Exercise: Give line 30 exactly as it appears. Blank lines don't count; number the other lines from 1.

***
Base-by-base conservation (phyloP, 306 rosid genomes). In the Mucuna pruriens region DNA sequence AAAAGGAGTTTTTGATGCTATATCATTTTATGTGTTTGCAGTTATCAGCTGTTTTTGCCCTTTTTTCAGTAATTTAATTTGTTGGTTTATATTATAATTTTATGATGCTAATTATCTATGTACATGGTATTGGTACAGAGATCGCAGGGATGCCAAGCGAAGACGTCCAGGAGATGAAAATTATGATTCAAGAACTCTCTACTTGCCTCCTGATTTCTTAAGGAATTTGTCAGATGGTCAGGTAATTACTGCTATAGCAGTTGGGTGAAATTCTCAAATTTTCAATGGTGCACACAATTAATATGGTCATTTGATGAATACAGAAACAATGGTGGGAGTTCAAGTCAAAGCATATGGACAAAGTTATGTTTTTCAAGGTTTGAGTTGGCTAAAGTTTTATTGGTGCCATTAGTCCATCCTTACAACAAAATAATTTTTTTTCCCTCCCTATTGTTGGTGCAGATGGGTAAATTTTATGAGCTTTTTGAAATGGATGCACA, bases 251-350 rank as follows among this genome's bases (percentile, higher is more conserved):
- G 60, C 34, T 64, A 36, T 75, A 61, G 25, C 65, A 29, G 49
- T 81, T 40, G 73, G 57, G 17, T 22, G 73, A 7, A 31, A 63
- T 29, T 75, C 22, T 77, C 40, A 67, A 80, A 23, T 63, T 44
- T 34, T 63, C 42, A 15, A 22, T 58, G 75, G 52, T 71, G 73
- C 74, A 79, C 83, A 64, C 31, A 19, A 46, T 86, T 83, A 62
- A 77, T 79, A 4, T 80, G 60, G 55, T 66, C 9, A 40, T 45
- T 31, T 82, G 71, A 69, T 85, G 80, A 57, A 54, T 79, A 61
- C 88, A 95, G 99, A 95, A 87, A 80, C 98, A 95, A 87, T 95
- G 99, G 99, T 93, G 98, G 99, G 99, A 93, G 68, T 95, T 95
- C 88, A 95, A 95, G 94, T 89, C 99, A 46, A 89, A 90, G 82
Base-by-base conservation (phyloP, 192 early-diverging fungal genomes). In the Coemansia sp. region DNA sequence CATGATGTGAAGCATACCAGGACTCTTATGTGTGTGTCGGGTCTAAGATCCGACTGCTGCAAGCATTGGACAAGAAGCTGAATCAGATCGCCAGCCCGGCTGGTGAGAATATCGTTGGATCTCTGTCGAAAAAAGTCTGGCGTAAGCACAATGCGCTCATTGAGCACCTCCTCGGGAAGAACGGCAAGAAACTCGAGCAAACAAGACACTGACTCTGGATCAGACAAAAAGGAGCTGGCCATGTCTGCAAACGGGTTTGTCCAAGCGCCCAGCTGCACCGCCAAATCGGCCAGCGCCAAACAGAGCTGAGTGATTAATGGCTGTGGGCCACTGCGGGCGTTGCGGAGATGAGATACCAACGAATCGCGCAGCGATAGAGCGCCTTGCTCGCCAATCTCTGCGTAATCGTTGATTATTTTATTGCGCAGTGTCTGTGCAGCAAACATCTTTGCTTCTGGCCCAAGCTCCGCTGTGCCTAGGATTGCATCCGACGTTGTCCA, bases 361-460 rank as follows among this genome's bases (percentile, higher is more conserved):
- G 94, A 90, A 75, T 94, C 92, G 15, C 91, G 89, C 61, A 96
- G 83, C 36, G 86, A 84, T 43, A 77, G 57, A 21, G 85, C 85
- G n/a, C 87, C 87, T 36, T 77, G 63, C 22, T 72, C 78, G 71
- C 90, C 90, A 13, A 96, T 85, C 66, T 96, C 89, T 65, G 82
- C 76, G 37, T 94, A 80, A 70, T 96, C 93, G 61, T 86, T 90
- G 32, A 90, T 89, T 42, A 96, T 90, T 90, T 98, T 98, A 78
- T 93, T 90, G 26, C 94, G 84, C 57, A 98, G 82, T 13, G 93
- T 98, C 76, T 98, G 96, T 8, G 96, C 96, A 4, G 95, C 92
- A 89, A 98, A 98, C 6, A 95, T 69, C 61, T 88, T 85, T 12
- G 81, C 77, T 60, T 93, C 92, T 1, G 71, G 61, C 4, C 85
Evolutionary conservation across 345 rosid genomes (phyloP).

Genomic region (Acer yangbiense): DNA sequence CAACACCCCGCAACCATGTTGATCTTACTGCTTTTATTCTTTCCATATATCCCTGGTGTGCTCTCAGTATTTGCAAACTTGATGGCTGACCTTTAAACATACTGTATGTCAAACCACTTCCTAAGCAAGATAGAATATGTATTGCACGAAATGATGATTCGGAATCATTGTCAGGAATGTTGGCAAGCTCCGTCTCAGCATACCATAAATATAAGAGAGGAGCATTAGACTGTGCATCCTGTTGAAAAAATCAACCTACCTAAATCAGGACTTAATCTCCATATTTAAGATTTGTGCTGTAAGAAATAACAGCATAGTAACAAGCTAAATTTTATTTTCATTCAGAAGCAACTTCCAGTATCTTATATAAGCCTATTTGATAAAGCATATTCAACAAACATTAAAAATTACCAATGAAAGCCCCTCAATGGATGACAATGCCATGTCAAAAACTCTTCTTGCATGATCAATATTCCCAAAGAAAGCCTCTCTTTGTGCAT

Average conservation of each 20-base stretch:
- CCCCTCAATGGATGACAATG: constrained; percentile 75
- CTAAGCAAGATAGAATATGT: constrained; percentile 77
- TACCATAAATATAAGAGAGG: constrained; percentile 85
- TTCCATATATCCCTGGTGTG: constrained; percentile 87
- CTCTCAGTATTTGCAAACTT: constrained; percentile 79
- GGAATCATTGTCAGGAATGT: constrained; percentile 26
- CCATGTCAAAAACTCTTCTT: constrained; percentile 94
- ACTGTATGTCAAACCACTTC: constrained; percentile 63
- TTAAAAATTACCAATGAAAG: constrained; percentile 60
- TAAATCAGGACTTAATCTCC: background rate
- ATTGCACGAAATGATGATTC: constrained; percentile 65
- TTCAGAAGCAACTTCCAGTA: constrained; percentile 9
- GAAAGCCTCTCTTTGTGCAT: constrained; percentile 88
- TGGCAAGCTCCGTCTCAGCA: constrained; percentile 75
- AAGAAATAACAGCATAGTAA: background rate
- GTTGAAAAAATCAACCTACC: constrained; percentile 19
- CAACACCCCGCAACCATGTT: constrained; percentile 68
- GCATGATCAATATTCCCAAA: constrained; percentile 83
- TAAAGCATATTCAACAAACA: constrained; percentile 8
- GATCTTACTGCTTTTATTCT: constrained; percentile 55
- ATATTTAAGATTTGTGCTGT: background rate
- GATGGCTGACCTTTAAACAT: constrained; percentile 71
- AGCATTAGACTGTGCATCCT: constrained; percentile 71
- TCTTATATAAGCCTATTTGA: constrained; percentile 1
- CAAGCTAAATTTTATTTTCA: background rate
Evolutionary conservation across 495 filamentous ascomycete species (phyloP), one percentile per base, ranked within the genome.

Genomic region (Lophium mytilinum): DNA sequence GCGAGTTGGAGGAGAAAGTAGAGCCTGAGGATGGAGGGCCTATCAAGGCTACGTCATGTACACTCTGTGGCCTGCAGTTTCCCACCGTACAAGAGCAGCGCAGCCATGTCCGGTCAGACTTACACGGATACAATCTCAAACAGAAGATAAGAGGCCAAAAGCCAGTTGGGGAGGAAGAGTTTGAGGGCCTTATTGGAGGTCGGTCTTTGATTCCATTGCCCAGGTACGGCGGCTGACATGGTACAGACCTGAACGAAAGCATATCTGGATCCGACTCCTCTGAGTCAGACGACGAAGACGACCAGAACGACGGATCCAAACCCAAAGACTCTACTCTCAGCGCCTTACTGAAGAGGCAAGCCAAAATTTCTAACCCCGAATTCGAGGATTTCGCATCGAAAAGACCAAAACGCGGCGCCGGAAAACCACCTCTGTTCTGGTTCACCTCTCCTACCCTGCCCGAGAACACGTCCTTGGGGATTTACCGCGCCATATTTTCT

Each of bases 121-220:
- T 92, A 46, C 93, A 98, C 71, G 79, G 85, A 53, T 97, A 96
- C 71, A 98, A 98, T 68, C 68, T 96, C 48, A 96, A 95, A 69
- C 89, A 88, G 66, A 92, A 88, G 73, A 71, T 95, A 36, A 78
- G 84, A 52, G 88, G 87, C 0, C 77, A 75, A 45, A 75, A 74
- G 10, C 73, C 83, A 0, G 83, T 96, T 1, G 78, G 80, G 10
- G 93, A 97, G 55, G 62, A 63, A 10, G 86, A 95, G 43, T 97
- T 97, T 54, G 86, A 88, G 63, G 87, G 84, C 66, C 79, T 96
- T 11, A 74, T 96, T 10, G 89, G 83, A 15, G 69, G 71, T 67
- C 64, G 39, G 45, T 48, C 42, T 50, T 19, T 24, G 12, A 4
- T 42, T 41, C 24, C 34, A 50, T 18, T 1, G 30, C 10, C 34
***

- CTCTCAGTATTTGCAAACTT: constrained; percentile 79